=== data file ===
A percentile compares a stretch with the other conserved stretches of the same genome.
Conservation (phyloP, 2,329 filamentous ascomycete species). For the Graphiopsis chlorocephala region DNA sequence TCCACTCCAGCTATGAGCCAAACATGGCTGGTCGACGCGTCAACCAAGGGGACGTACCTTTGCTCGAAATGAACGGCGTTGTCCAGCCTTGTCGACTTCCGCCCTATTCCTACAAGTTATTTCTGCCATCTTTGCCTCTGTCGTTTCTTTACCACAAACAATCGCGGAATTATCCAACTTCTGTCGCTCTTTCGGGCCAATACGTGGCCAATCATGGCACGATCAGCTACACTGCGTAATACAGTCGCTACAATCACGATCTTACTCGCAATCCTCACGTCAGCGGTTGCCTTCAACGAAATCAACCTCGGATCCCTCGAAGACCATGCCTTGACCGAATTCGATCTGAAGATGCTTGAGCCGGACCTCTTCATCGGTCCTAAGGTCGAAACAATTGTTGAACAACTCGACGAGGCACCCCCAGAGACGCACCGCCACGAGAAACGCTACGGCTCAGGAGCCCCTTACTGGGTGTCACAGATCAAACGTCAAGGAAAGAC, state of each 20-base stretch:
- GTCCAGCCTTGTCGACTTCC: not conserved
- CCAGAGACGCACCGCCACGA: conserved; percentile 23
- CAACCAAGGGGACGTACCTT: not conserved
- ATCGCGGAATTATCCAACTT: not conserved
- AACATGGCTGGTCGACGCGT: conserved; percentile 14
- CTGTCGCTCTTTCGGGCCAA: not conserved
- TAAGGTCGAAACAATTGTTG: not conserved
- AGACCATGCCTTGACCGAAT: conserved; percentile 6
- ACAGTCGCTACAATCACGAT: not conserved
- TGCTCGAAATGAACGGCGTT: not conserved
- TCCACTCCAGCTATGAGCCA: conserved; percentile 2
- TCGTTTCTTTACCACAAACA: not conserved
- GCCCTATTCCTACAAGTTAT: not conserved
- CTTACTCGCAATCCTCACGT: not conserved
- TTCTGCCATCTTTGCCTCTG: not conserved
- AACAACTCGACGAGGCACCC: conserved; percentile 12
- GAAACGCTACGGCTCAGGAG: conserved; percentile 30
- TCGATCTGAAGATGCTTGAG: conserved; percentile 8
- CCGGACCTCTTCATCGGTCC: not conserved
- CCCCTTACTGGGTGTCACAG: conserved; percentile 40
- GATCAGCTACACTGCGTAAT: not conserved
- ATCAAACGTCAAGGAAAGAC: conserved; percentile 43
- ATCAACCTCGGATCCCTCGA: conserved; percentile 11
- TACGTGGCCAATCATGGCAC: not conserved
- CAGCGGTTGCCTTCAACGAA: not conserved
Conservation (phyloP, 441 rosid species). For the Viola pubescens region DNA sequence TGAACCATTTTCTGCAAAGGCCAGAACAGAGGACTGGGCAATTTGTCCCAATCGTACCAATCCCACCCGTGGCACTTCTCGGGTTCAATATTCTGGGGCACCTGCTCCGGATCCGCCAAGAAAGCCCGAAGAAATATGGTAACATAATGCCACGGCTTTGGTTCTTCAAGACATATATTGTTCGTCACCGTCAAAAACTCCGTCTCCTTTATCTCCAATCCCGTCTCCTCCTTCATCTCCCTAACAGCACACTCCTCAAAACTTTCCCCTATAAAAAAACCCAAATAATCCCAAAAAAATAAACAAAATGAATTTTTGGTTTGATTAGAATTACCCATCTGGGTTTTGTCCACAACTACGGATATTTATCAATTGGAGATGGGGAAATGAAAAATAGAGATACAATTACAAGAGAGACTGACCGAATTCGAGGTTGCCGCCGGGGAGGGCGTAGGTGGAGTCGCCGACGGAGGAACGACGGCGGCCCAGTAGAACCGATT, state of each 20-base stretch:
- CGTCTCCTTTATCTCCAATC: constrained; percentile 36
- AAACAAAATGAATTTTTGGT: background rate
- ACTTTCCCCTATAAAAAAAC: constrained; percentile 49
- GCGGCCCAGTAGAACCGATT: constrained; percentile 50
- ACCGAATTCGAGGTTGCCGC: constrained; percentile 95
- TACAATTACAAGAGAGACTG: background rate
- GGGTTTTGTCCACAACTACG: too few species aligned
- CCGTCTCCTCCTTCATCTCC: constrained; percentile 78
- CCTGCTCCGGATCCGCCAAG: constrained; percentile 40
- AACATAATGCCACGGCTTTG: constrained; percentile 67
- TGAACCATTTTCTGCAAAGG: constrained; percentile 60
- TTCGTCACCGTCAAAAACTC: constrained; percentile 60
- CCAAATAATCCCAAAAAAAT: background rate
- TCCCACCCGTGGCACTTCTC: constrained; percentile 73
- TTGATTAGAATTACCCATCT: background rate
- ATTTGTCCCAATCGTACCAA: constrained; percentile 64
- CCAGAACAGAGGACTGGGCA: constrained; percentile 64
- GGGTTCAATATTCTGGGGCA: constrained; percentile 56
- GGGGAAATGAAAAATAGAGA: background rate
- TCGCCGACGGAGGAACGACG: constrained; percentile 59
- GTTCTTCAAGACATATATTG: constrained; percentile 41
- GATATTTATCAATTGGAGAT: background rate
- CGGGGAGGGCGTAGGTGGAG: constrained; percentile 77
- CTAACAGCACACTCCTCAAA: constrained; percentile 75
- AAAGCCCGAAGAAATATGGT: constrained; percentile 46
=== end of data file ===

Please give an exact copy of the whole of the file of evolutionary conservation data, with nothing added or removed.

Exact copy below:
A percentile compares a stretch with the other conserved stretches of the same genome.
Conservation (phyloP, 2,329 filamentous ascomycete species). For the Graphiopsis chlorocephala region DNA sequence TCCACTCCAGCTATGAGCCAAACATGGCTGGTCGACGCGTCAACCAAGGGGACGTACCTTTGCTCGAAATGAACGGCGTTGTCCAGCCTTGTCGACTTCCGCCCTATTCCTACAAGTTATTTCTGCCATCTTTGCCTCTGTCGTTTCTTTACCACAAACAATCGCGGAATTATCCAACTTCTGTCGCTCTTTCGGGCCAATACGTGGCCAATCATGGCACGATCAGCTACACTGCGTAATACAGTCGCTACAATCACGATCTTACTCGCAATCCTCACGTCAGCGGTTGCCTTCAACGAAATCAACCTCGGATCCCTCGAAGACCATGCCTTGACCGAATTCGATCTGAAGATGCTTGAGCCGGACCTCTTCATCGGTCCTAAGGTCGAAACAATTGTTGAACAACTCGACGAGGCACCCCCAGAGACGCACCGCCACGAGAAACGCTACGGCTCAGGAGCCCCTTACTGGGTGTCACAGATCAAACGTCAAGGAAAGAC, state of each 20-base stretch:
- GTCCAGCCTTGTCGACTTCC: not conserved
- CCAGAGACGCACCGCCACGA: conserved; percentile 23
- CAACCAAGGGGACGTACCTT: not conserved
- ATCGCGGAATTATCCAACTT: not conserved
- AACATGGCTGGTCGACGCGT: conserved; percentile 14
- CTGTCGCTCTTTCGGGCCAA: not conserved
- TAAGGTCGAAACAATTGTTG: not conserved
- AGACCATGCCTTGACCGAAT: conserved; percentile 6
- ACAGTCGCTACAATCACGAT: not conserved
- TGCTCGAAATGAACGGCGTT: not conserved
- TCCACTCCAGCTATGAGCCA: conserved; percentile 2
- TCGTTTCTTTACCACAAACA: not conserved
- GCCCTATTCCTACAAGTTAT: not conserved
- CTTACTCGCAATCCTCACGT: not conserved
- TTCTGCCATCTTTGCCTCTG: not conserved
- AACAACTCGACGAGGCACCC: conserved; percentile 12
- GAAACGCTACGGCTCAGGAG: conserved; percentile 30
- TCGATCTGAAGATGCTTGAG: conserved; percentile 8
- CCGGACCTCTTCATCGGTCC: not conserved
- CCCCTTACTGGGTGTCACAG: conserved; percentile 40
- GATCAGCTACACTGCGTAAT: not conserved
- ATCAAACGTCAAGGAAAGAC: conserved; percentile 43
- ATCAACCTCGGATCCCTCGA: conserved; percentile 11
- TACGTGGCCAATCATGGCAC: not conserved
- CAGCGGTTGCCTTCAACGAA: not conserved
Conservation (phyloP, 441 rosid species). For the Viola pubescens region DNA sequence TGAACCATTTTCTGCAAAGGCCAGAACAGAGGACTGGGCAATTTGTCCCAATCGTACCAATCCCACCCGTGGCACTTCTCGGGTTCAATATTCTGGGGCACCTGCTCCGGATCCGCCAAGAAAGCCCGAAGAAATATGGTAACATAATGCCACGGCTTTGGTTCTTCAAGACATATATTGTTCGTCACCGTCAAAAACTCCGTCTCCTTTATCTCCAATCCCGTCTCCTCCTTCATCTCCCTAACAGCACACTCCTCAAAACTTTCCCCTATAAAAAAACCCAAATAATCCCAAAAAAATAAACAAAATGAATTTTTGGTTTGATTAGAATTACCCATCTGGGTTTTGTCCACAACTACGGATATTTATCAATTGGAGATGGGGAAATGAAAAATAGAGATACAATTACAAGAGAGACTGACCGAATTCGAGGTTGCCGCCGGGGAGGGCGTAGGTGGAGTCGCCGACGGAGGAACGACGGCGGCCCAGTAGAACCGATT, state of each 20-base stretch:
- CGTCTCCTTTATCTCCAATC: constrained; percentile 36
- AAACAAAATGAATTTTTGGT: background rate
- ACTTTCCCCTATAAAAAAAC: constrained; percentile 49
- GCGGCCCAGTAGAACCGATT: constrained; percentile 50
- ACCGAATTCGAGGTTGCCGC: constrained; percentile 95
- TACAATTACAAGAGAGACTG: background rate
- GGGTTTTGTCCACAACTACG: too few species aligned
- CCGTCTCCTCCTTCATCTCC: constrained; percentile 78
- CCTGCTCCGGATCCGCCAAG: constrained; percentile 40
- AACATAATGCCACGGCTTTG: constrained; percentile 67
- TGAACCATTTTCTGCAAAGG: constrained; percentile 60
- TTCGTCACCGTCAAAAACTC: constrained; percentile 60
- CCAAATAATCCCAAAAAAAT: background rate
- TCCCACCCGTGGCACTTCTC: constrained; percentile 73
- TTGATTAGAATTACCCATCT: background rate
- ATTTGTCCCAATCGTACCAA: constrained; percentile 64
- CCAGAACAGAGGACTGGGCA: constrained; percentile 64
- GGGTTCAATATTCTGGGGCA: constrained; percentile 56
- GGGGAAATGAAAAATAGAGA: background rate
- TCGCCGACGGAGGAACGACG: constrained; percentile 59
- GTTCTTCAAGACATATATTG: constrained; percentile 41
- GATATTTATCAATTGGAGAT: background rate
- CGGGGAGGGCGTAGGTGGAG: constrained; percentile 77
- CTAACAGCACACTCCTCAAA: constrained; percentile 75
- AAAGCCCGAAGAAATATGGT: constrained; percentile 46